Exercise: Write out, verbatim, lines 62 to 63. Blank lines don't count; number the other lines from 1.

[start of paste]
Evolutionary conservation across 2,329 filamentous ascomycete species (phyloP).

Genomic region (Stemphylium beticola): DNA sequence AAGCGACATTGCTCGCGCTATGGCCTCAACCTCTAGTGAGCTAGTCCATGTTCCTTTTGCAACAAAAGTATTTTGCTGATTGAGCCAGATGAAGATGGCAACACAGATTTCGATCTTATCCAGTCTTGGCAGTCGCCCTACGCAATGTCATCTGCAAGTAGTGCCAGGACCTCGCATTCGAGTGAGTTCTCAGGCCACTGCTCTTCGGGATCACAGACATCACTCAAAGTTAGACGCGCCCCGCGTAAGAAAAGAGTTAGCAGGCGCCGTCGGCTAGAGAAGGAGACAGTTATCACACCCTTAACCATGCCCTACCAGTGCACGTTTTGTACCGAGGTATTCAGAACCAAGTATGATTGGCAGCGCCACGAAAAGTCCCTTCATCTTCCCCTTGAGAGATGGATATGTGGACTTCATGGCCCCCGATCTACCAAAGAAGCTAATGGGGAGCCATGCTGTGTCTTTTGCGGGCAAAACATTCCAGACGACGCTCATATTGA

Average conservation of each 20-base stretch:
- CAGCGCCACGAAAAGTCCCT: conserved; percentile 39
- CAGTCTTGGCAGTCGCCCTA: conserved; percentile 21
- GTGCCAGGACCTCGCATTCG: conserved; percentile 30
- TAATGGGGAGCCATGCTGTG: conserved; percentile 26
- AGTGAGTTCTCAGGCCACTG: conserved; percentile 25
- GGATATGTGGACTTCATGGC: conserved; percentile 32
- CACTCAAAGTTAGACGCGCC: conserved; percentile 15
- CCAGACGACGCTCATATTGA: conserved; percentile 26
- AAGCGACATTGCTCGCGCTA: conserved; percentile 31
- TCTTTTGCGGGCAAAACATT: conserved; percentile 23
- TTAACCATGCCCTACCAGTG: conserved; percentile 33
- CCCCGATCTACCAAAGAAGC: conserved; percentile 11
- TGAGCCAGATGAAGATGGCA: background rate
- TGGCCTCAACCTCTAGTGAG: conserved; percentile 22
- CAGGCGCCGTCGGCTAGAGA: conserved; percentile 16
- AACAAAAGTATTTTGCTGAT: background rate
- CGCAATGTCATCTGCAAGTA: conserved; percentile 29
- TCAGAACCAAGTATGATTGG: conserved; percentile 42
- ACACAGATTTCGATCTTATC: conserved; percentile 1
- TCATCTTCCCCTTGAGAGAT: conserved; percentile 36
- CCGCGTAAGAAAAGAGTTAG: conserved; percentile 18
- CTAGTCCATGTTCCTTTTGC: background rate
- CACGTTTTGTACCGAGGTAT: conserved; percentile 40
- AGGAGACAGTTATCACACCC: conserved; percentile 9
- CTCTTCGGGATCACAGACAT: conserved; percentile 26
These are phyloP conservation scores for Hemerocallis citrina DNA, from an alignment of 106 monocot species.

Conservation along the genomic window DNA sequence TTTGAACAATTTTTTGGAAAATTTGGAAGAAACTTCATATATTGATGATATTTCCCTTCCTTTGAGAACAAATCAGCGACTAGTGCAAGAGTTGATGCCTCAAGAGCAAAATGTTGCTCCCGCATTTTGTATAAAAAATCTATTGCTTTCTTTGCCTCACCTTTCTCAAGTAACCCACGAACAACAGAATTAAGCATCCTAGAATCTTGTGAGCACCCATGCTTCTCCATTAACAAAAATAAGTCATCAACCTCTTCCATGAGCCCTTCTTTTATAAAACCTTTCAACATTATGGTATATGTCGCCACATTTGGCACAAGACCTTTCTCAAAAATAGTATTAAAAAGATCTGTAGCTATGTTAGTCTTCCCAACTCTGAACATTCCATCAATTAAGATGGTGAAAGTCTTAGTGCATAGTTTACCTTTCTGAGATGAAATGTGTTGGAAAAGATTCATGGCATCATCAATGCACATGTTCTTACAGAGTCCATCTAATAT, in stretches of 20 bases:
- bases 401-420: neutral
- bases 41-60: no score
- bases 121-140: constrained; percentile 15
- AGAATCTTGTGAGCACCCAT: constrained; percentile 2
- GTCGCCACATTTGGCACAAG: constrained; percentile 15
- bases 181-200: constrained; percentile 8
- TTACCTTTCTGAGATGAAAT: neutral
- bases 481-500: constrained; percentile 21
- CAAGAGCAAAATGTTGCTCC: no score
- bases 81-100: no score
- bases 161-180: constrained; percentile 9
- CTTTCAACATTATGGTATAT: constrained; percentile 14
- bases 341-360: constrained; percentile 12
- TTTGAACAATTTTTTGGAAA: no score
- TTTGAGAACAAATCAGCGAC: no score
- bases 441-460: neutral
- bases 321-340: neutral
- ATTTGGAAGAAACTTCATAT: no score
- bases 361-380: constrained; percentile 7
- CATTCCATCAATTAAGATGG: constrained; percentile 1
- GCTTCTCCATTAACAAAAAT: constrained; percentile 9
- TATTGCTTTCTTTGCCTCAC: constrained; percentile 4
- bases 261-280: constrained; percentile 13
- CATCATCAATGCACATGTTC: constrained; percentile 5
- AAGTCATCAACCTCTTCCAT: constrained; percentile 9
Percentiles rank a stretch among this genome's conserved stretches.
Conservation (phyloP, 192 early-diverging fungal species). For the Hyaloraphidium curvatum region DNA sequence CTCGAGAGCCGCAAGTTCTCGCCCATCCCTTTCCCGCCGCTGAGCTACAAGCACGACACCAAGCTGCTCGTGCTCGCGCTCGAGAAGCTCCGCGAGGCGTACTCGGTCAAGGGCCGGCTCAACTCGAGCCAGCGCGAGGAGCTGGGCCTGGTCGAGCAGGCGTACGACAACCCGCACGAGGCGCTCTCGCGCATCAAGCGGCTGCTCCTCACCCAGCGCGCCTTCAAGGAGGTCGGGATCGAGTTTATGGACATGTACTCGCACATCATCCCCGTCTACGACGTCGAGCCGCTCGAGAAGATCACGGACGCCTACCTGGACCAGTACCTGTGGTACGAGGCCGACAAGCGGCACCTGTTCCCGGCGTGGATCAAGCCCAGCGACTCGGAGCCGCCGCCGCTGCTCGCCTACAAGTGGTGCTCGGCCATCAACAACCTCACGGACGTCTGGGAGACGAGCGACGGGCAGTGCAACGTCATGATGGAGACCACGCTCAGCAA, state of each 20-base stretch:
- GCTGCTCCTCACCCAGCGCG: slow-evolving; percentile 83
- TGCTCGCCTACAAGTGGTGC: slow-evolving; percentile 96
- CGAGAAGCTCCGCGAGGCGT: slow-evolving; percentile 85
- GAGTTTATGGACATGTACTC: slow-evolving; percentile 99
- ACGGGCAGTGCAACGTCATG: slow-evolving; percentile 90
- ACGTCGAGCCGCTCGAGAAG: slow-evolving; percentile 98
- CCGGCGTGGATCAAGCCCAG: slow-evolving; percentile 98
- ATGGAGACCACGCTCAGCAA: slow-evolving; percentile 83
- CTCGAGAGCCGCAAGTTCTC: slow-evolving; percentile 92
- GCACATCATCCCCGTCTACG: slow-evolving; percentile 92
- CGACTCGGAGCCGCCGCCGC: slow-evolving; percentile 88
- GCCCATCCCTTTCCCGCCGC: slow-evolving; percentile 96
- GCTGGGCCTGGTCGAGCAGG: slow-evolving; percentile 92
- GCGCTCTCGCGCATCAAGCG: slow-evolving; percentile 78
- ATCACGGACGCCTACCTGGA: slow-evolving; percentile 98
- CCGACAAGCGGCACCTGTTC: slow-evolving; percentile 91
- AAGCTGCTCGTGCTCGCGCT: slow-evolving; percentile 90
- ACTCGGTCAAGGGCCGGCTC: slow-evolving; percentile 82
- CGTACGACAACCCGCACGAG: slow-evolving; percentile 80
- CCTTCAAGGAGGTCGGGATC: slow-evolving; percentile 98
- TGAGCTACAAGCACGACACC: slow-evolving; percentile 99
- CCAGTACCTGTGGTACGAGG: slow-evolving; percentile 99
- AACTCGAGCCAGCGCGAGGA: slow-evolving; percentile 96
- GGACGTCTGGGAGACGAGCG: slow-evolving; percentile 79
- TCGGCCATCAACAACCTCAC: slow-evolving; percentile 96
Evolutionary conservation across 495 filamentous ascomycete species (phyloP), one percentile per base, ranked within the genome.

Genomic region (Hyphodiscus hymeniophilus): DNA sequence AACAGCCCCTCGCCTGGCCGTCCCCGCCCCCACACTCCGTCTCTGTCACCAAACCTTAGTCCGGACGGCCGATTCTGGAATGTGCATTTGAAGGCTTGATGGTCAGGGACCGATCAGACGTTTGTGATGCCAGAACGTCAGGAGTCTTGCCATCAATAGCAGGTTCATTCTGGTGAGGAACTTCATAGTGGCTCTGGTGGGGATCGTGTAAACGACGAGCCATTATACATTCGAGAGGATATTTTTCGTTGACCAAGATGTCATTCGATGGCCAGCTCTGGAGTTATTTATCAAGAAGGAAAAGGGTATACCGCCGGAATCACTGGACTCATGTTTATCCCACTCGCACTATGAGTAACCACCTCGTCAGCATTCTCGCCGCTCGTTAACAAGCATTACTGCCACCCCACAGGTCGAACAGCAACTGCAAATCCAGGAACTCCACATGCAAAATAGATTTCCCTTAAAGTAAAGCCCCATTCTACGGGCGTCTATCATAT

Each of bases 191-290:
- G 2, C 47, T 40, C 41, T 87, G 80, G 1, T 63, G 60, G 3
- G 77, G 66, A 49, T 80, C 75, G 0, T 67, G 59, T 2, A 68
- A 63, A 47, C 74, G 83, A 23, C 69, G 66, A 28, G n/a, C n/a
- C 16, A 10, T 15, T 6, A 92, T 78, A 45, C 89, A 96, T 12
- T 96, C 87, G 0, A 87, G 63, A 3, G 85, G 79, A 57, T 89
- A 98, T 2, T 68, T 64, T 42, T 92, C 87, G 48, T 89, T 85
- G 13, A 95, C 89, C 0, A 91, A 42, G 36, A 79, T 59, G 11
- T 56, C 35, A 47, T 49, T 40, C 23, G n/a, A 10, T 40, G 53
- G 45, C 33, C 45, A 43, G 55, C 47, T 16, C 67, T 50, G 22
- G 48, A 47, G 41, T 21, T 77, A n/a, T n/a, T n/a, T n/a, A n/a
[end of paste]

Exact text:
- ACGGGCAGTGCAACGTCATG: slow-evolving; percentile 90
- ACGTCGAGCCGCTCGAGAAG: slow-evolving; percentile 98